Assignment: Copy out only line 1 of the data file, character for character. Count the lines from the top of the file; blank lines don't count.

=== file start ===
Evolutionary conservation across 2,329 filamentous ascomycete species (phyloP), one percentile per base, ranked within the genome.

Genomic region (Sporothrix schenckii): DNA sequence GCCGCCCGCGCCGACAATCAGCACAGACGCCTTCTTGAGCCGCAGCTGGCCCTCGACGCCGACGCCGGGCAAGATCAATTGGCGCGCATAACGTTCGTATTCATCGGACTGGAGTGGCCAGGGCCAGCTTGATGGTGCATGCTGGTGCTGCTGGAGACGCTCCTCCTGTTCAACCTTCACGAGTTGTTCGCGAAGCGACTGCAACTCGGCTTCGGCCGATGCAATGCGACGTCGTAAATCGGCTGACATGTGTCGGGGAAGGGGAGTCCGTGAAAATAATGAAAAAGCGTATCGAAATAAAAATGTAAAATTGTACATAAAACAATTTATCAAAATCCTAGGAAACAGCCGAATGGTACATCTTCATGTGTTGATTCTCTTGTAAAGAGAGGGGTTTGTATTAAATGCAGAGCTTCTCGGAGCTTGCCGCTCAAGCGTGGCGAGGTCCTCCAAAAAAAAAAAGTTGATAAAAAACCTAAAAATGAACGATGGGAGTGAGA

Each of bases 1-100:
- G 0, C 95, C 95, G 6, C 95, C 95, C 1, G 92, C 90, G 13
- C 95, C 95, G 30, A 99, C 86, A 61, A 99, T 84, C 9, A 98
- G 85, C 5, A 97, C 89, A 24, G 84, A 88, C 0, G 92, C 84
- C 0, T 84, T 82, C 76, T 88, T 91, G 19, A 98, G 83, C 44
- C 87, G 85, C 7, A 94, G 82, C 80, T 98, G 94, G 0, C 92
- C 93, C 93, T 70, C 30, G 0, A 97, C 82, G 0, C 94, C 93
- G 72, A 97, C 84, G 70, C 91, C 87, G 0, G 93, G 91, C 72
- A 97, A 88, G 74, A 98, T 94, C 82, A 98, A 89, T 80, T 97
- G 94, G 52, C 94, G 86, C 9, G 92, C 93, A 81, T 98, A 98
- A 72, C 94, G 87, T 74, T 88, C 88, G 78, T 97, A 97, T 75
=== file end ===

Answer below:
Evolutionary conservation across 2,329 filamentous ascomycete species (phyloP), one percentile per base, ranked within the genome.